Forest stewardship gets more funding

“I am pleased that the government continues to invest in our forest land base, which is so important to our valley"

Clearwater town councillor Barry Banford was operations manager at Clearwater Forest District before he retired.

Clearwater town councillor Barry Banford was operations manager at Clearwater Forest District before he retired.

About five years ago District of Clearwater carried out several forest fuel reduction projects in and around Clearwater and Vavenby. More than $2.3 million obtained from Union of BC Municipalities was spent.

However, nothing has been done since then to maintain the areas treated, much less treat critical areas (including private land) that were missed.

Recently, the provincial government announced $85 million for wildfire risk reduction and another $12 million for forest fertilization, site surveys and site preparation.

“I am pleased that the government continues to invest in our forest land base, which is so important to our valley,” commented Clearwater town councillor Barry Banford.

“I hope that funding aimed at fireproofing communities will now allow private landowners to access funding to address fire risks on their property. This would allow some areas around our community to be treated and reduce the risks from wildfires,” he said.

Before he retired, Banford was operations manager at Clearwater Forest District.

The town councillor noted that Clearwater has been very successful in conducting fuel management activities to fireproof our community in the past.

However, the current funding for fuel management activities does not allow for follow up surveys and maintenance of treated stands.

“Hopefully, the increased funding will allow for this so that initial investments will not be lost over time,” he said.

Banford added that, to date, funding for stand rehabilitation has been targeting stands damaged by mountain pine beetle.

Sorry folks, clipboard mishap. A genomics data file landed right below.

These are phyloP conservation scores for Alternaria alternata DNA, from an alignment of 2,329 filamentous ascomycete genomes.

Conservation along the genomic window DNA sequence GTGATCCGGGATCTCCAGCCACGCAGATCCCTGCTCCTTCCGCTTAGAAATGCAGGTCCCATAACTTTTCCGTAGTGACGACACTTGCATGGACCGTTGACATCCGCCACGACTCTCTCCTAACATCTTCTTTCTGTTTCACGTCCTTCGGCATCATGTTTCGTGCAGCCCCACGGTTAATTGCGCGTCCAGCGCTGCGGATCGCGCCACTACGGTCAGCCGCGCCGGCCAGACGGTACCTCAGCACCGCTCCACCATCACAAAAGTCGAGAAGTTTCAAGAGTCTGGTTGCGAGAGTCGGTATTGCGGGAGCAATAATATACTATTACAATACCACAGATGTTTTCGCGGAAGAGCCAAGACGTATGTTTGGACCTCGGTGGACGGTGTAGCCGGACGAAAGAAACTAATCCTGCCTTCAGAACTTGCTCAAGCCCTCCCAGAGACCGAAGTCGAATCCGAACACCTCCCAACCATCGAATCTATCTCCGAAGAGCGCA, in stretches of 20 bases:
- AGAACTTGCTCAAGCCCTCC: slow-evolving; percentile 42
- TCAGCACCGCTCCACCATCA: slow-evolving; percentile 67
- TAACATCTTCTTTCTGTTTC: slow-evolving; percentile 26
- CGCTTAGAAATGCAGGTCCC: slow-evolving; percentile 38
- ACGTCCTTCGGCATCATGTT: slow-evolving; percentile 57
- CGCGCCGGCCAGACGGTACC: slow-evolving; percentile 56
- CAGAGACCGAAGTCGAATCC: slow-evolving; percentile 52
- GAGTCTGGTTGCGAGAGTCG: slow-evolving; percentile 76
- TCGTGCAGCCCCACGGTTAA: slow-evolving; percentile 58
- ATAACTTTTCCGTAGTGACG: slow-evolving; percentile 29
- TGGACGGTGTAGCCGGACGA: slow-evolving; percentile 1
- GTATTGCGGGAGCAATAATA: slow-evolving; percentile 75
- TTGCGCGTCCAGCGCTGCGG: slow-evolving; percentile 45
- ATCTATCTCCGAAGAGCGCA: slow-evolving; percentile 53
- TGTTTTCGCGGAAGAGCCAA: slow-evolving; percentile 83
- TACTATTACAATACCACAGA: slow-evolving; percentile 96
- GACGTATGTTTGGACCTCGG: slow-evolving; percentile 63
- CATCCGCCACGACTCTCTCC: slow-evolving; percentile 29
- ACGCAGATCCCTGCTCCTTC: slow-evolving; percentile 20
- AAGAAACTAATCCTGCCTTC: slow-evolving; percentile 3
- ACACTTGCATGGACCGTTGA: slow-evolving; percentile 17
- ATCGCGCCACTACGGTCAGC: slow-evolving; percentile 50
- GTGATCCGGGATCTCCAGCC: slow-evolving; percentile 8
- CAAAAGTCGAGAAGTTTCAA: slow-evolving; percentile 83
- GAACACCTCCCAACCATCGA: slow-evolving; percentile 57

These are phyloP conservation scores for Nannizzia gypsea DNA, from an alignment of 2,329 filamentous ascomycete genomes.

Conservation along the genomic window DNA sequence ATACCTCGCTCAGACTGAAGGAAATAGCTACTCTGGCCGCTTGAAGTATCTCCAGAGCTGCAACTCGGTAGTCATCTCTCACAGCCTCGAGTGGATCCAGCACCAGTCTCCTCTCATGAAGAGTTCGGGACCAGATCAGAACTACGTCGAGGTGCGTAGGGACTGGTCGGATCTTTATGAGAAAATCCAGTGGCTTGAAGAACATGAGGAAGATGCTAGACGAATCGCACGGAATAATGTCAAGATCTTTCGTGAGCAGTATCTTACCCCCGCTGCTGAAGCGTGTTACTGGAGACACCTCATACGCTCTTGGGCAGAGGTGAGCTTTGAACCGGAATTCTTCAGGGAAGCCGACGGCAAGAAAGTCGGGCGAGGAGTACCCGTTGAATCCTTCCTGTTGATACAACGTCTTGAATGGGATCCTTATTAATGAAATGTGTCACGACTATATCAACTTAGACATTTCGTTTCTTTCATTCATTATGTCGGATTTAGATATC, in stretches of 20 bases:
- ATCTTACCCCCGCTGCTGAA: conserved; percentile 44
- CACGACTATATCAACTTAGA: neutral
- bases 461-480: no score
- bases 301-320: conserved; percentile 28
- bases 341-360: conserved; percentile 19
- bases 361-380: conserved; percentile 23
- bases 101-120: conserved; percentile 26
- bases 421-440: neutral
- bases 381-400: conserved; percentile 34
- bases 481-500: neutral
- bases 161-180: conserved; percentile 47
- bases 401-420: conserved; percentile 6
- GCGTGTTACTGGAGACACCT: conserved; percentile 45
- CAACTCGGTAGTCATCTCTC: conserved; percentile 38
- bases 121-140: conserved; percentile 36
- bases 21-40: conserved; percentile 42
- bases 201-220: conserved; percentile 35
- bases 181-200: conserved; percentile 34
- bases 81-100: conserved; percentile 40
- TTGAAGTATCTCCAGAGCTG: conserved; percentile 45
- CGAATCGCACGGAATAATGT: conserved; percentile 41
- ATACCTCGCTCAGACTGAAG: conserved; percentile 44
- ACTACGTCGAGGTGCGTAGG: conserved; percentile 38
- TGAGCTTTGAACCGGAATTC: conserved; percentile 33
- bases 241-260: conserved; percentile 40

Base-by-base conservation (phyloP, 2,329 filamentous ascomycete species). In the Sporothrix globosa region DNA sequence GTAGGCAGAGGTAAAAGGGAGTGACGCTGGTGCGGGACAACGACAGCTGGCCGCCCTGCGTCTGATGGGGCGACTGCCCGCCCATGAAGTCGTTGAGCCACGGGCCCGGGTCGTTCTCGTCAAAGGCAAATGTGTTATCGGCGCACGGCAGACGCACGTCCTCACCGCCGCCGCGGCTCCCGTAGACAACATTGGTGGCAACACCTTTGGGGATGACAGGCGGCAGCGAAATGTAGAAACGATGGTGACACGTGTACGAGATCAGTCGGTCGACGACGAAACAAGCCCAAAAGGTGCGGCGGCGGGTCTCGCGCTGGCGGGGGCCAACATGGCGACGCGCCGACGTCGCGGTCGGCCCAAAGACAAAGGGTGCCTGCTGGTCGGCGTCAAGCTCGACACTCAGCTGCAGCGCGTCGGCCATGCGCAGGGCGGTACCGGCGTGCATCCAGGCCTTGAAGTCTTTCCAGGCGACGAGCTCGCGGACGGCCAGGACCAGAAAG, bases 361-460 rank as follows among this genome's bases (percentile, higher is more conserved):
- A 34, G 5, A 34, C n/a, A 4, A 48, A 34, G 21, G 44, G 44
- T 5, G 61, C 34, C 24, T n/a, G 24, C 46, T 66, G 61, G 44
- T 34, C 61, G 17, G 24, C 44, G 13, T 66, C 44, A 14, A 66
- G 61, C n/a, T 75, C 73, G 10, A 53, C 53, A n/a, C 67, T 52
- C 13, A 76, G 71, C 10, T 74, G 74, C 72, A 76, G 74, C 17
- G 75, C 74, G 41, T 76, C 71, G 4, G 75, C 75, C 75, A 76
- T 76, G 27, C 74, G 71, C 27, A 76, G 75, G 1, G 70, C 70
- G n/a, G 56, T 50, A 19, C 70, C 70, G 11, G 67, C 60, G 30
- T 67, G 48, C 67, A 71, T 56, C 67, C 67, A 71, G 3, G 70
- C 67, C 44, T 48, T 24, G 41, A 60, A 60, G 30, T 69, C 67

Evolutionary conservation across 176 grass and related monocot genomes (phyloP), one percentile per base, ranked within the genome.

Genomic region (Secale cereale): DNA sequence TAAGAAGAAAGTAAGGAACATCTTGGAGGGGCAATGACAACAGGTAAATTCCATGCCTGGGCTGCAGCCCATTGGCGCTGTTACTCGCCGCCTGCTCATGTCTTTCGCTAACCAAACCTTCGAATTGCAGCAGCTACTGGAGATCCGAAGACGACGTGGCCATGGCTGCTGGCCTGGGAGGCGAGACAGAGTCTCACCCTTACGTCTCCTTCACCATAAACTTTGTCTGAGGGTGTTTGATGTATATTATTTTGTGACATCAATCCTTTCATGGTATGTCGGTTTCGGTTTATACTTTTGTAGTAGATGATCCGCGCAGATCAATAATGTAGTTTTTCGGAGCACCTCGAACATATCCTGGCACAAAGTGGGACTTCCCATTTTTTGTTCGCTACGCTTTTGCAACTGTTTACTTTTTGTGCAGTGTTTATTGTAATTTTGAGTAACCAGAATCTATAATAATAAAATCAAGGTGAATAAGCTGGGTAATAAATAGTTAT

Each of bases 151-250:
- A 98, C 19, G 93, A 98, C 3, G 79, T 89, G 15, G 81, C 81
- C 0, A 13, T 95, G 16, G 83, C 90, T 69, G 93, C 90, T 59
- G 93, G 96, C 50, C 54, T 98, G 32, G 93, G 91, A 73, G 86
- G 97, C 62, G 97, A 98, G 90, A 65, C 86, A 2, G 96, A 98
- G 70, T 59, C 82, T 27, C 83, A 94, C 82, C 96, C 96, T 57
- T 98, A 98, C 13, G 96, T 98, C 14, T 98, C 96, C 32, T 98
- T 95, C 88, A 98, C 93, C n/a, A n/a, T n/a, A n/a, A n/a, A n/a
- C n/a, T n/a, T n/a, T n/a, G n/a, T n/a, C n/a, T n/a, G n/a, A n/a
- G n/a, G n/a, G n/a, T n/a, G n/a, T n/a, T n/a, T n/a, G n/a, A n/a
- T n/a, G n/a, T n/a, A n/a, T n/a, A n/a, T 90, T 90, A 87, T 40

“I hope the new programs will increase the stands that qualify for this funding,” he said. “This would allow the rehabilitation of thousands of hectares for decadent cedar/hemlock stands, which would increase longterm harvest levels and reduce wildfire risks.”

Forests, Lands and Natural Resource Operations Minister Steve Thomson provided details of the new Forest Enhancement Society of BC in his keynote speech during the Association of BC Forest Professionals annual general meeting held recently.

The new wildfire money will be distributed by the new Forest Enhancement Society of BC while the enhanced silviculture funds will mostly go through Forests for Tomorrow.

Thomson said that the new society will concentrate on the following:

• Wildfire risk reduction: Fuel management activities such as thinning, pruning and removing woody debris from forests, especially those impacted by the mountain pine beetle infestation, to reduce wildfire risks in key areas. The recently updated Provincial Strategic Threat Analysis will provide guidance for potential treatments.

• Forest rehabilitation: Clearing stands damaged by wildfire, or at high risk from wildfire, and reforesting them.

• Wildlife habitat restoration: Designing fuel management and forest rehabilitation activities to promote desired wildlife habitat characteristics.

• FireSmart program: Raising awareness among local governments and rural property owners about steps they can take to protect their homes from wildfire.

Forest fuel reduction projects carried out in and near Clearwater and Vavenby about five years ago were done under the Strategic Wildfire Prevention Initiative. The program, which is administered by the Union of BC Municipalities, focuses on reducing the wildfire risk in the two-kilometre wildland-urban interface surrounding communities.

With its latest $10-million commitment, government has provided $78 million to this initiative since 2004.

The Forest Enhancement Society of B.C. will complement the efforts of the Strategic Wildfire Prevention Initiative by supporting critical wildfire prevention work outside of interface areas and providing a landscape-level approach to wildfire risk reduction.

Local forest products businesses will have opportunities to purchase the timber, roadside debris and other forest fibre resulting from these activities, at market prices. This will, in turn, support rural employment.

The work of the Forest Enhancement Society of B.C. will help meet the goal of a sustainable and reliable timber supply under the Forest Sector Competitiveness Strategy and aligns with the ministry’s other programs designed to enhance B.C.’s forests, most notably Forests for Tomorrow, Land Based Investment Strategy and integrated silviculture strategies.


As part of Budget 2016, the ministry’s Land Based Investment Strategy will see an increase of $12 million for 2016-17. Most of the increase will go toward Forests for Tomorrow, translating into increased fertilization of 8,000 to 20,000 hectares and providing for additional surveys and site preparation to plant 28 million seedlings annually by 2019-20.